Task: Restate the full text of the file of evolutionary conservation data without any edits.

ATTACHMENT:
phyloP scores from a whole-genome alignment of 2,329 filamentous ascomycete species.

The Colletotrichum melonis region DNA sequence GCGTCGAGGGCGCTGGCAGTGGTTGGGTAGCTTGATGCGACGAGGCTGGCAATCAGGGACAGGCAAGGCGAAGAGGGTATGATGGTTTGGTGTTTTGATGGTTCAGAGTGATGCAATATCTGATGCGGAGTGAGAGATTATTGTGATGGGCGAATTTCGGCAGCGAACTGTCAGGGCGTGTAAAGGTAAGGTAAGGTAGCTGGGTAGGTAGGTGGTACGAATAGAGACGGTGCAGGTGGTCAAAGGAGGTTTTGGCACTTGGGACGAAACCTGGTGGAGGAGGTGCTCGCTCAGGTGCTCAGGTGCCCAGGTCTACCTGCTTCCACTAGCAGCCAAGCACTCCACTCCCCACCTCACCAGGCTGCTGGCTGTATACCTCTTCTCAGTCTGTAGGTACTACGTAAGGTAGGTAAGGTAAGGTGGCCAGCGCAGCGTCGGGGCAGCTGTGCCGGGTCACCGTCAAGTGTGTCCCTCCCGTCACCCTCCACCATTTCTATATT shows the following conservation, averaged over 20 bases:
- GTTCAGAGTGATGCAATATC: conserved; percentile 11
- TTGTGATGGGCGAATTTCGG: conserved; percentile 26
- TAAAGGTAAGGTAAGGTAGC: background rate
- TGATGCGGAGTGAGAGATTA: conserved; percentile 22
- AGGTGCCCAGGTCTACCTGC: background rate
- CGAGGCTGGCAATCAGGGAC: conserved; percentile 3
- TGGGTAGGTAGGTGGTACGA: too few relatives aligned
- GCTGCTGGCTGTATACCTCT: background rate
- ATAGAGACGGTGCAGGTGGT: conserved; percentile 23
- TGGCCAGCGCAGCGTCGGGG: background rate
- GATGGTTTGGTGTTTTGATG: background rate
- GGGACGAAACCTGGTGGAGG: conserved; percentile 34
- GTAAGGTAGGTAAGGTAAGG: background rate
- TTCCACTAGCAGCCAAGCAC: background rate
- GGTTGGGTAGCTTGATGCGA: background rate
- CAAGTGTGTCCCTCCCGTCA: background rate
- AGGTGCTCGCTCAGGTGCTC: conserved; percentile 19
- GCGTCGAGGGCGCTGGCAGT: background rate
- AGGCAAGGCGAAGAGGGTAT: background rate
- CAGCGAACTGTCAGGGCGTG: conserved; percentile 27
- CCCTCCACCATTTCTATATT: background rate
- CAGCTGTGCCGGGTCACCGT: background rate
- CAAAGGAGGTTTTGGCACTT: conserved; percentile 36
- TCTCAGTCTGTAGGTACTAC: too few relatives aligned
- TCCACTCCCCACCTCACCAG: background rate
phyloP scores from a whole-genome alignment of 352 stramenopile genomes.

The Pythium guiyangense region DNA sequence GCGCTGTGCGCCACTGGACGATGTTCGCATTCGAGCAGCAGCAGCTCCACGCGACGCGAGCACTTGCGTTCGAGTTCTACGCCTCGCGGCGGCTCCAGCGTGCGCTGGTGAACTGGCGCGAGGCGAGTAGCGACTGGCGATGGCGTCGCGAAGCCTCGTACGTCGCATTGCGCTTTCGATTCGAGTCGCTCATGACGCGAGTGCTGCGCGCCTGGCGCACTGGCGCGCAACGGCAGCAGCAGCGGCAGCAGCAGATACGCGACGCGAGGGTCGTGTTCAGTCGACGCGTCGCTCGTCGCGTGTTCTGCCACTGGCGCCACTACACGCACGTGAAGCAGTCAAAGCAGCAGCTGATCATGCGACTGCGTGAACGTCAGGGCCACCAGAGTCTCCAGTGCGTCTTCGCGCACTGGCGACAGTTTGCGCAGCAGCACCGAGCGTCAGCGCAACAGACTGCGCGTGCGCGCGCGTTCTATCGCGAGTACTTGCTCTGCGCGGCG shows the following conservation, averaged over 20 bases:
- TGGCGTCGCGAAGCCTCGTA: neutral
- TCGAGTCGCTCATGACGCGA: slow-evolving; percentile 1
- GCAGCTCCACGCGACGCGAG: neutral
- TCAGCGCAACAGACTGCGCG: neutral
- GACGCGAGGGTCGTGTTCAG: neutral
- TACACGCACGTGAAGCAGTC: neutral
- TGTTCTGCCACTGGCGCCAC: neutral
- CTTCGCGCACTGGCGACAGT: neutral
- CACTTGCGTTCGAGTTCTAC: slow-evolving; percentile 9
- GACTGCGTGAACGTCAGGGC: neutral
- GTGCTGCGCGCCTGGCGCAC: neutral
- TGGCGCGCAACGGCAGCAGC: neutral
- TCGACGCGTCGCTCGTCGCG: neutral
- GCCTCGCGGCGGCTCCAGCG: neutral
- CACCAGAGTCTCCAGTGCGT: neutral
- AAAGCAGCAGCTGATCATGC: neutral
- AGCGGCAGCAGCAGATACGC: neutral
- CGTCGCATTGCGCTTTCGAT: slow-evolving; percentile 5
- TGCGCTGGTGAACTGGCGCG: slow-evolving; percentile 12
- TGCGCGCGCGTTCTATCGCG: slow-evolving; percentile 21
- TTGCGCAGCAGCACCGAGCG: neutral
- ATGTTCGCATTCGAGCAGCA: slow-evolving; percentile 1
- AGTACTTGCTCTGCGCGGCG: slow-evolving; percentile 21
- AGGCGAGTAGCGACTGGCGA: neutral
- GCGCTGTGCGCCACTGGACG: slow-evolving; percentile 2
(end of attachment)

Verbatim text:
phyloP scores from a whole-genome alignment of 2,329 filamentous ascomycete species.

The Colletotrichum melonis region DNA sequence GCGTCGAGGGCGCTGGCAGTGGTTGGGTAGCTTGATGCGACGAGGCTGGCAATCAGGGACAGGCAAGGCGAAGAGGGTATGATGGTTTGGTGTTTTGATGGTTCAGAGTGATGCAATATCTGATGCGGAGTGAGAGATTATTGTGATGGGCGAATTTCGGCAGCGAACTGTCAGGGCGTGTAAAGGTAAGGTAAGGTAGCTGGGTAGGTAGGTGGTACGAATAGAGACGGTGCAGGTGGTCAAAGGAGGTTTTGGCACTTGGGACGAAACCTGGTGGAGGAGGTGCTCGCTCAGGTGCTCAGGTGCCCAGGTCTACCTGCTTCCACTAGCAGCCAAGCACTCCACTCCCCACCTCACCAGGCTGCTGGCTGTATACCTCTTCTCAGTCTGTAGGTACTACGTAAGGTAGGTAAGGTAAGGTGGCCAGCGCAGCGTCGGGGCAGCTGTGCCGGGTCACCGTCAAGTGTGTCCCTCCCGTCACCCTCCACCATTTCTATATT shows the following conservation, averaged over 20 bases:
- GTTCAGAGTGATGCAATATC: conserved; percentile 11
- TTGTGATGGGCGAATTTCGG: conserved; percentile 26
- TAAAGGTAAGGTAAGGTAGC: background rate
- TGATGCGGAGTGAGAGATTA: conserved; percentile 22
- AGGTGCCCAGGTCTACCTGC: background rate
- CGAGGCTGGCAATCAGGGAC: conserved; percentile 3
- TGGGTAGGTAGGTGGTACGA: too few relatives aligned
- GCTGCTGGCTGTATACCTCT: background rate
- ATAGAGACGGTGCAGGTGGT: conserved; percentile 23
- TGGCCAGCGCAGCGTCGGGG: background rate
- GATGGTTTGGTGTTTTGATG: background rate
- GGGACGAAACCTGGTGGAGG: conserved; percentile 34
- GTAAGGTAGGTAAGGTAAGG: background rate
- TTCCACTAGCAGCCAAGCAC: background rate
- GGTTGGGTAGCTTGATGCGA: background rate
- CAAGTGTGTCCCTCCCGTCA: background rate
- AGGTGCTCGCTCAGGTGCTC: conserved; percentile 19
- GCGTCGAGGGCGCTGGCAGT: background rate
- AGGCAAGGCGAAGAGGGTAT: background rate
- CAGCGAACTGTCAGGGCGTG: conserved; percentile 27
- CCCTCCACCATTTCTATATT: background rate
- CAGCTGTGCCGGGTCACCGT: background rate
- CAAAGGAGGTTTTGGCACTT: conserved; percentile 36
- TCTCAGTCTGTAGGTACTAC: too few relatives aligned
- TCCACTCCCCACCTCACCAG: background rate
phyloP scores from a whole-genome alignment of 352 stramenopile genomes.

The Pythium guiyangense region DNA sequence GCGCTGTGCGCCACTGGACGATGTTCGCATTCGAGCAGCAGCAGCTCCACGCGACGCGAGCACTTGCGTTCGAGTTCTACGCCTCGCGGCGGCTCCAGCGTGCGCTGGTGAACTGGCGCGAGGCGAGTAGCGACTGGCGATGGCGTCGCGAAGCCTCGTACGTCGCATTGCGCTTTCGATTCGAGTCGCTCATGACGCGAGTGCTGCGCGCCTGGCGCACTGGCGCGCAACGGCAGCAGCAGCGGCAGCAGCAGATACGCGACGCGAGGGTCGTGTTCAGTCGACGCGTCGCTCGTCGCGTGTTCTGCCACTGGCGCCACTACACGCACGTGAAGCAGTCAAAGCAGCAGCTGATCATGCGACTGCGTGAACGTCAGGGCCACCAGAGTCTCCAGTGCGTCTTCGCGCACTGGCGACAGTTTGCGCAGCAGCACCGAGCGTCAGCGCAACAGACTGCGCGTGCGCGCGCGTTCTATCGCGAGTACTTGCTCTGCGCGGCG shows the following conservation, averaged over 20 bases:
- TGGCGTCGCGAAGCCTCGTA: neutral
- TCGAGTCGCTCATGACGCGA: slow-evolving; percentile 1
- GCAGCTCCACGCGACGCGAG: neutral
- TCAGCGCAACAGACTGCGCG: neutral
- GACGCGAGGGTCGTGTTCAG: neutral
- TACACGCACGTGAAGCAGTC: neutral
- TGTTCTGCCACTGGCGCCAC: neutral
- CTTCGCGCACTGGCGACAGT: neutral
- CACTTGCGTTCGAGTTCTAC: slow-evolving; percentile 9
- GACTGCGTGAACGTCAGGGC: neutral
- GTGCTGCGCGCCTGGCGCAC: neutral
- TGGCGCGCAACGGCAGCAGC: neutral
- TCGACGCGTCGCTCGTCGCG: neutral
- GCCTCGCGGCGGCTCCAGCG: neutral
- CACCAGAGTCTCCAGTGCGT: neutral
- AAAGCAGCAGCTGATCATGC: neutral
- AGCGGCAGCAGCAGATACGC: neutral
- CGTCGCATTGCGCTTTCGAT: slow-evolving; percentile 5
- TGCGCTGGTGAACTGGCGCG: slow-evolving; percentile 12
- TGCGCGCGCGTTCTATCGCG: slow-evolving; percentile 21
- TTGCGCAGCAGCACCGAGCG: neutral
- ATGTTCGCATTCGAGCAGCA: slow-evolving; percentile 1
- AGTACTTGCTCTGCGCGGCG: slow-evolving; percentile 21
- AGGCGAGTAGCGACTGGCGA: neutral
- GCGCTGTGCGCCACTGGACG: slow-evolving; percentile 2